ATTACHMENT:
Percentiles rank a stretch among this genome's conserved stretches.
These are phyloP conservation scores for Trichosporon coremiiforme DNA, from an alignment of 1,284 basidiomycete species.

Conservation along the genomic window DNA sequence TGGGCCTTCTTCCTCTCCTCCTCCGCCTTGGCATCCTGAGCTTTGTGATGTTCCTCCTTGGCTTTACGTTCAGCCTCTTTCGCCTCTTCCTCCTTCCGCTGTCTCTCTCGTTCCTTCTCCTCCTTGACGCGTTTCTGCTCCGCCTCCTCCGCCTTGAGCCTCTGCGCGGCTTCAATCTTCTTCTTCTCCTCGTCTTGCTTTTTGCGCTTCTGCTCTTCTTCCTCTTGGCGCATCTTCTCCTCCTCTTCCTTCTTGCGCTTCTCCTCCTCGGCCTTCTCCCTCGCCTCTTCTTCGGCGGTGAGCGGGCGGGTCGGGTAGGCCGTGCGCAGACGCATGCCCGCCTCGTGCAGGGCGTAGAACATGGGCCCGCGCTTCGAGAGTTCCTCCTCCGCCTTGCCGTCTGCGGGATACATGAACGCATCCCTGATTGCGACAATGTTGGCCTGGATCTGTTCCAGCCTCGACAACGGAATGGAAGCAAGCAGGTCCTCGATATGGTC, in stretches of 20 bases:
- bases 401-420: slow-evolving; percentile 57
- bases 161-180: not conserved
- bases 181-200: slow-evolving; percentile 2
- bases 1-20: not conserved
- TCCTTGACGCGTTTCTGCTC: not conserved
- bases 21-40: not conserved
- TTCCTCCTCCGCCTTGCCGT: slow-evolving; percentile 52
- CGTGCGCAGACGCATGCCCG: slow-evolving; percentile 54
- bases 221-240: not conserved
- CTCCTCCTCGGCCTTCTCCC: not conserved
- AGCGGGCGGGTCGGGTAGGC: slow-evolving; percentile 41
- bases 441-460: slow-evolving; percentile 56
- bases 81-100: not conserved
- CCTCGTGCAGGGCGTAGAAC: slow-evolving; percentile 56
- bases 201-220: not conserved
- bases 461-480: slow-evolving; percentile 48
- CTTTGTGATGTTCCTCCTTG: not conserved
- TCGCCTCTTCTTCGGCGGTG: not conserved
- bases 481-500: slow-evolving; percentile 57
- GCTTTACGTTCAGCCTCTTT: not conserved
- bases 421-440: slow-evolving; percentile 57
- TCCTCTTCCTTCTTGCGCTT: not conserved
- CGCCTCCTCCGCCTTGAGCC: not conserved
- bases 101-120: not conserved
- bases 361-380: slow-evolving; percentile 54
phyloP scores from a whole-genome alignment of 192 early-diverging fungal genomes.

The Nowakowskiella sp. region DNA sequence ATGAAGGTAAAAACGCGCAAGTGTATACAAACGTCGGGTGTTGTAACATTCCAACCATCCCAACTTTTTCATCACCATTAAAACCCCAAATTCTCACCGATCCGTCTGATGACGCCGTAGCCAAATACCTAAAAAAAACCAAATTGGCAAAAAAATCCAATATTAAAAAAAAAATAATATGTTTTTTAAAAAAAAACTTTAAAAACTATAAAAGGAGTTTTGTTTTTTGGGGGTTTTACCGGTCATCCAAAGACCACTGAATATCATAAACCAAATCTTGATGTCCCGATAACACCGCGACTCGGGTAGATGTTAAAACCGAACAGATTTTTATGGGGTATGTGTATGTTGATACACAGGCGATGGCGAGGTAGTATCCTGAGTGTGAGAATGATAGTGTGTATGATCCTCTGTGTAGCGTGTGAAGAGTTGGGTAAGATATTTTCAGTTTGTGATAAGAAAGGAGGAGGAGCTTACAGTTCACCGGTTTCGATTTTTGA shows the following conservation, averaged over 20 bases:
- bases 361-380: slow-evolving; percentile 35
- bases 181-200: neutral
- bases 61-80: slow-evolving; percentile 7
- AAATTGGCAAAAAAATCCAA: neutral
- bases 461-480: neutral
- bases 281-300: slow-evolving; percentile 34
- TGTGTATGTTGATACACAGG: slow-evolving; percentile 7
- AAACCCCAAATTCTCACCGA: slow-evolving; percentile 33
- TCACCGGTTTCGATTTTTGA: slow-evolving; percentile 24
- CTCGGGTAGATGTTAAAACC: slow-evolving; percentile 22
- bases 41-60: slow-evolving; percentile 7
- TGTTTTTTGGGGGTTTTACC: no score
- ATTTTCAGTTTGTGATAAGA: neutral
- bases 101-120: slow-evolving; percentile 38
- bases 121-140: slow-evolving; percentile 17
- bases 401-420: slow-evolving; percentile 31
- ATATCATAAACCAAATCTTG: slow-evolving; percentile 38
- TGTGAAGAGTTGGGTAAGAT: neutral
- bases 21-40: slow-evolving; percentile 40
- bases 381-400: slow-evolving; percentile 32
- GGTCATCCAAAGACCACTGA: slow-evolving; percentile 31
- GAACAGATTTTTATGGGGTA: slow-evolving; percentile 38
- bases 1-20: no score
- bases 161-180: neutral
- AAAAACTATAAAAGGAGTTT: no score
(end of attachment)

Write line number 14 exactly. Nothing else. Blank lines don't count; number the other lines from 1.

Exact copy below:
- AGCGGGCGGGTCGGGTAGGC: slow-evolving; percentile 41